John Grinder and Richard Bandler developed the concept of “mirror and matching.” The idea is to align your movements and body image with your prospect’s demeanor. The goal is to mirror or reflect their actions, not to imitate them. If people think you are imitating them, they may feel like you’re mocking them and they may become offended. They will see you as phony and no longer trust you. Instead of directly imitating, just mirror or match the overall tone and demeanor of your prospect. You can safely mirror things such as language, posture, gestures, and mood.
When you mirror your prospects, you build rapport with them. Because of your similar demeanors, your prospects will feel a connection with you. Remember, people are inclined to follow and obey those they perceive as similar to themselves. If they shift in their posture, you should eventually do so, too. If they cross their legs, you should cross your legs as well. If they smile, you smile too. When you do this, your prospects will subconsciously feel that you have much more in common with them than is actually the case.
We often unconsciously mirror others, without even realizing it. It is just a natural thing that we do. Have you ever noticed at social gatherings how people tend to match each other in their body language and their attitudes? For example, when two people greet each other, they typically tend to use the same posture and behave with the same demeanor. When you are a Master Persuader, you will make skillful and conscientious use of mirroring.
You will be amazed at the effectiveness of using vocabulary or “lingo” similar to that of your prospect. Pick up on and use some of the words or phrases that your prospect uses. You may also find it helpful to mirror his rate of speech. If he speaks in a slower and more relaxed tone, you can do the same. Nevertheless, be sure to keep the enthusiasm high. If he speaks quickly, feel free to do the same.
See if you can adopt the same breathing pattern as your prospect. In doing so, it is helpful to observe the rise and fall of your prospect’s chest or shoulders for cues. Of course, use your peripheral vision to do this so you are always maintaining eye contact. Synchronized breathing between you and your prospect is such a subtle thing, yet people really pick up on it.
This is different from matching language. It refers to the actual tone or inflection of your prospect’s voice. Be very careful, however, that you do not come across as mimicking. The “mirrored” voice you use should never be so different or foreign from your own that you arouse suspicion. Just minor and subtle adjustments in tone are all that are necessary to get the desired results.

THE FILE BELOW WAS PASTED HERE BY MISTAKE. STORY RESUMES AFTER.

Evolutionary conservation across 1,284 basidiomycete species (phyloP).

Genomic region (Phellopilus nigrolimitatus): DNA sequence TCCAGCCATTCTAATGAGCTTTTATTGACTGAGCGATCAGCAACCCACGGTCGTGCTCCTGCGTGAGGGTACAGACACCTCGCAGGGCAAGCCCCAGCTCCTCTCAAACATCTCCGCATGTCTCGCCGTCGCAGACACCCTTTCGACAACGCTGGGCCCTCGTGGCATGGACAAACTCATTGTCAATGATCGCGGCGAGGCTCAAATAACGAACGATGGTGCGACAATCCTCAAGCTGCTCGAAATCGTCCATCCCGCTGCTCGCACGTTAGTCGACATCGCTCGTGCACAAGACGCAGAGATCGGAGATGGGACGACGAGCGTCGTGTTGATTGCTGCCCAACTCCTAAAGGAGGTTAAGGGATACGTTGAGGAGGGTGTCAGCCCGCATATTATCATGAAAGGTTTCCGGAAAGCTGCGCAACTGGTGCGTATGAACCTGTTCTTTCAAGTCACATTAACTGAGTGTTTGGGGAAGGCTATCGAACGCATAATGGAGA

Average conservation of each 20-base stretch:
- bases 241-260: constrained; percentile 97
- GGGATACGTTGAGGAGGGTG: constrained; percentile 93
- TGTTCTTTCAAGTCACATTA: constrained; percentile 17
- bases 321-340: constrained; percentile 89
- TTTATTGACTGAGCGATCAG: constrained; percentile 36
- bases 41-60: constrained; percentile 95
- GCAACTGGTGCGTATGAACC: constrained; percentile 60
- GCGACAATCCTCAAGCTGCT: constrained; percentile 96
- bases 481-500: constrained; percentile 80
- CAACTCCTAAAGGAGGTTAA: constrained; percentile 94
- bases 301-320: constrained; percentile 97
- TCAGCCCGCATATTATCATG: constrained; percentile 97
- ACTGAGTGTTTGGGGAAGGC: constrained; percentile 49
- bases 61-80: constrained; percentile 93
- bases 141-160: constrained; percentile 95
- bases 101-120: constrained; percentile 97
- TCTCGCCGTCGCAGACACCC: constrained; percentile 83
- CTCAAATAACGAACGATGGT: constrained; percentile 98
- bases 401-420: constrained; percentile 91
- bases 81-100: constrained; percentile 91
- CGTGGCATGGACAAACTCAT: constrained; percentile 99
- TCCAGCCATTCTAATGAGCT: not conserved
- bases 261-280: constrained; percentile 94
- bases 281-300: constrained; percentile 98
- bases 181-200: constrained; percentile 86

When you reflect your prospect’s mood, you give validation to what he is saying and feeling. We often verbally mirror another’s mood by restating what he or she just said: “So, what I hear you saying is…” or “I think I would feel that way too, if I also experienced….” Be sure when you mirror your prospect’s mood that your tone is very sincere. Your persuasive power increases when you sincerely acknowledge your prospect’s comments, concerns, and feelings.
Matching Energy Level
Some people always seem to be relaxed and mellow. Others seem to be constantly active or vivacious. Seek to mirror your prospect’s energy level. This will be another subtle way you are in sync with your prospect.
As you study persuasion, you must realize that connecting with your audience is critical. Many persuaders don’t know how to maintain that rapport throughout the entire persuasive situation. You see people in sales break the ice, find similarities, build rapport for the first five minutes, and then launch into their presentation. All of a sudden, they get serious and change their demeanor. What is the prospect going to think? The person he has been talking to for the past five minutes has now changed. Which one is the real person? The two were getting along, having fun, and all of a sudden, without warning, the salesperson becomes serious and dives into a sales pitch. This breaks rapport and seems incongruent to the prospect. You both know why you are there and what the ultimate goal will be, so continue to build on that rapport.
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Certainly, there are occasions when you may not want to mirror someone else. For example, a lawyer will often seek to create anxiety or uneasiness in a witness. To accomplish this, the lawyer needs to avoid mirroring. While the witness is slumped back in the seat looking at the ground, the lawyer may hover or stand rigidly and look intensely at the witness’s face. Have you ever experienced the awkwardness of glancing at your watch when you’re in the middle of a conversation with someone and they notice? “Breaking the mirror” breaks the synchronization that makes everyone feel calm and comfortable. If you need to break the mirror, simply stop mirroring and sit, speak, or gesture differently from the person you’re dealing with.
Persuasion is the missing puzzle piece that will crack the code to dramatically increase your income, improve your relationships, and help you get what you want, when you want, and win friends for life. Ask yourself how much money and income you have lost because of your inability to persuade and influence. Think about it. Sure you’ve seen some success, but think of the times you couldn’t get it done. Has there ever been a time when you did not get your point across? Were you unable to convince someone to do something? Have you reached your full potential? Are you able to motivate yourself and others to achieve more and accomplish their goals? What about your relationships? Imagine being able to overcome objections before they happen, know what your prospect is thinking and feeling, feel more confident in your ability to persuade.